As a society, are we mature enough to handle happiness? The way we react to disaster, tragedies and miseries in life is much more measured than our response to happiness, as was demonstrated by our much calmer, cool, calculated and measured response to tsunamis, earthquakes and other disasters; but it appears that such is not the case with happiness. Osho said, “But when happiness comes, it is as if the heavens are open for you and it is raining cats and dogs, and your small hut is just in a flood…all boundaries are lost. It is maddening.”
    The extreme reaction to art and culture is also a reflection of the same mindset, and the intolerance that abounds also comes from a similar attitude. It, therefore, is important that we do not go overboard but treat victory in the right spirit.
    To remain unmoved by achievement and failure is a sign of balance and stability. The most significant aspect of progressing on the spiritual path is maintaining equanimity, a term which is central to every religious theme in the world. In Buddhism, we call it Upeksha; in Patanjali’s Yogasutra it is mentioned as one of the four sublime attitudes; in Judaism as Menuhat Ha-Nefesh or Yashuv HaHa Ha-Da’at. In Christianity, Islam and in Hinduism, there is talk of equanimity of response as being necessary for upward evolution and graduation to a higher form. “Equanimity is not a dry neutrality or cool aloofness, but mature equanimity produces a radiance and warmth of being.”
    So let us learn to be equanimous in both our achievements and failures,

Thursday, October 06, 2011

Two Ways To Activate Memory

What is memory? Memory or smriti is recreation of things already perceived by the mind. For instance, a person may not always recollect what he ate the previous day, but if he thinks hard, the items that were eaten will flash in the mind. Daily, we are constantly recollecting things perceived in the past.
    How does one activate memory? There are two ways: internal and external. The internal way is to revive the undistorted image of perceived incidents in the nerve cells. Perception in the primary stage is registered in the unit mind through the nerve cells, and the vibrations of those perceptions remain embedded in the nerve cells. Some cells carry vibrations of knowledge, others the vibrations of action. Microcosms with brains do not have much difficulty in creating ideas at the psychic level carried through inferences because the vibrations in the nerve cells remain undistorted for quite some time.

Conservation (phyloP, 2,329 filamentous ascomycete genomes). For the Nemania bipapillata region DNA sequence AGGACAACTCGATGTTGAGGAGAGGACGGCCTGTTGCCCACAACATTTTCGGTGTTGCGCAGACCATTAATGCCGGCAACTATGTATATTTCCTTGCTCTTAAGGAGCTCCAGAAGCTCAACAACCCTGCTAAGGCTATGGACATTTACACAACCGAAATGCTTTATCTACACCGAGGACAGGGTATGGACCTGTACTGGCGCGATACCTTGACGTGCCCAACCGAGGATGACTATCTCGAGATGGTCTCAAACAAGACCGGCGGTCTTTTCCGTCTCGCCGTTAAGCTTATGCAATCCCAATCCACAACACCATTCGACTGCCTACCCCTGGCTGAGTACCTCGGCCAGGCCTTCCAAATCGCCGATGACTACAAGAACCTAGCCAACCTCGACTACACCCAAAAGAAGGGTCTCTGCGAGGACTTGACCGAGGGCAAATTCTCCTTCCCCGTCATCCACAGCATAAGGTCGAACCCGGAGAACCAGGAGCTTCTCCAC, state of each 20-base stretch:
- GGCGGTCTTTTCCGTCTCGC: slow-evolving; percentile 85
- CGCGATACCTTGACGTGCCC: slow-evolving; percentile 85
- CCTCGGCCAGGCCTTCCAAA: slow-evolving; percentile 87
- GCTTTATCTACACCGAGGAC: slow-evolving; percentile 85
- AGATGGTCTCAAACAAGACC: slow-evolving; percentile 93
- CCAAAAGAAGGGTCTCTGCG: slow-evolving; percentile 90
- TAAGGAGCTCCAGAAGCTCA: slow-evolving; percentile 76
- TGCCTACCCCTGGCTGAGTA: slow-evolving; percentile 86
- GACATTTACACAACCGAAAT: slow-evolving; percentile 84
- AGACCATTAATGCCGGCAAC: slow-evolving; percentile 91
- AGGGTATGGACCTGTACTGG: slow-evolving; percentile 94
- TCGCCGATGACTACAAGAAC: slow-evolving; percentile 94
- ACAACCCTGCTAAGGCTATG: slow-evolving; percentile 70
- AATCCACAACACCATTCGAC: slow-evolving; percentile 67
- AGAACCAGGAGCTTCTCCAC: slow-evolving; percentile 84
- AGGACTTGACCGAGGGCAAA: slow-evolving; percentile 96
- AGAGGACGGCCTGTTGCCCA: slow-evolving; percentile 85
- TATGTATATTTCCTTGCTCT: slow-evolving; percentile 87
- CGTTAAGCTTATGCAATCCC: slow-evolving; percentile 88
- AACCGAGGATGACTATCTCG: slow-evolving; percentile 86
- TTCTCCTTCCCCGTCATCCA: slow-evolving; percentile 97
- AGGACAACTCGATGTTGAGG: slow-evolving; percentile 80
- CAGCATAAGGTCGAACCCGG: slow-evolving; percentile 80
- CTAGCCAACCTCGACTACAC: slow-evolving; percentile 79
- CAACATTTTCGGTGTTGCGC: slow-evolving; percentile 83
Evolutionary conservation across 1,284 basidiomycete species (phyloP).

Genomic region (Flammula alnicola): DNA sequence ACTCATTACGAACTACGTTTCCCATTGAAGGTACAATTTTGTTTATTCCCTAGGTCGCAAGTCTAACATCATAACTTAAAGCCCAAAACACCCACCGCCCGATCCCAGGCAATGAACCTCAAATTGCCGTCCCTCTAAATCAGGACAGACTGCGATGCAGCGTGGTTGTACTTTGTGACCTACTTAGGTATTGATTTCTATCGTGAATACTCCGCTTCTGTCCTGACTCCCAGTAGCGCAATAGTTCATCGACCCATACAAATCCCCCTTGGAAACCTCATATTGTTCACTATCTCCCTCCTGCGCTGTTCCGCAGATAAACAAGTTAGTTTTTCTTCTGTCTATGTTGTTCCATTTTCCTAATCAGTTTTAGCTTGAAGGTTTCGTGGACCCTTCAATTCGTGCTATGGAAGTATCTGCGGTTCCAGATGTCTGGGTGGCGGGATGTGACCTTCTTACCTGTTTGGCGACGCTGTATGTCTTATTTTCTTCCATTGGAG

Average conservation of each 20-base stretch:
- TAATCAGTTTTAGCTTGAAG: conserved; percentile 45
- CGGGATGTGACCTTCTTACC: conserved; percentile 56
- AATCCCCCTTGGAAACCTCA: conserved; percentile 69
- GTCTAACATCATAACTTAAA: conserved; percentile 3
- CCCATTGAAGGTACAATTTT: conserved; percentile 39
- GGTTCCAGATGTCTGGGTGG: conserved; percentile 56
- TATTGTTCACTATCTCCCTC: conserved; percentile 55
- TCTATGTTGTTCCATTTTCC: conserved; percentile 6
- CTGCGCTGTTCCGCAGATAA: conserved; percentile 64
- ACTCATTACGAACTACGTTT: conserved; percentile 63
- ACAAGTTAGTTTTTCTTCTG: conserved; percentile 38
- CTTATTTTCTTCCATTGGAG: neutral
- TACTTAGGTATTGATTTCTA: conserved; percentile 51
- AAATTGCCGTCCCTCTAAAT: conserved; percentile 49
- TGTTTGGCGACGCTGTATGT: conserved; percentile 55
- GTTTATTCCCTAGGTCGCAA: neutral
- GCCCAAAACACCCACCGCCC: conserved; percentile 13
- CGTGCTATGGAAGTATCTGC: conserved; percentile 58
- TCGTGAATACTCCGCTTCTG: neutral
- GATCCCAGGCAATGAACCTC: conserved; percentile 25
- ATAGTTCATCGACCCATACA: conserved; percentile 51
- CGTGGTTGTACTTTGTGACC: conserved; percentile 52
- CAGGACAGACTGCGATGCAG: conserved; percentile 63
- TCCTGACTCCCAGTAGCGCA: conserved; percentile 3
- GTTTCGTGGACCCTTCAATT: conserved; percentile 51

If the external factors necessary for the revival of memory remain undisturbed for some time, one can more easily recreate events already perceived. But, after a lapse of much time, when the external factors necessary for the recreation of that image change drastically, it becomes difficult for the brain to remember the details of the event. At this stage, to recollect the image, one has to penetrate the chitta of the unit mind. Of course, once an incident is recollected, its impression remains understood for some time before it finally disappears.
    Thus the brain is nothing more than a worldly machine for mental recollection. Its various parts assist the mind in various ways. But the permanent abode of memory is the chitta. So, even though an impression has faded from the nerve cells, the mind can recreate the impression by its own power. When the brain assists in the recollection of any event or fact it is called “cerebral memory”.
    The human mind has three stages: crude, subtle and causal. There are also three states in human existence: wakeful, dream and sleep. The crude mind remains active during the wakeful state and the causal mind remains active during sleep. The causal mind is the repository of infinite knowledge. Whatever samskaras we recreate in the wakeful and dream states remain stored in the causal mind. When the causal mind sleeps we call it “death”. After death the disembodied mind floats in the vast space with its unexpressed samskaras. Later on, with the cooperation of the mutative principle, the disembodied mind finds a suitable physical base. The memory of its past life remains awake for approximately the first five years of its new life. Although the child remains in a new physical environment, mentally it continues to live the joys and sorrows of its previous life. That is why children sometimes laugh and cry in their sleep.
    To re-experience past events one does not need the cooperation of the old brain. The newly-born mind has not yet had time to build a close relationship with the new brain. The revival of experiences of past lives is what we call “extra-cerebral memory”, and is principally the task of the causal mind. Through sadhana human beings attain a certain degree of control over the relative factors. After a long journey of hundreds of years one begins to visualise the samskaras of one’s past lives. He will intensify his spiritual practice and advance rapidly towards Parama Purusha.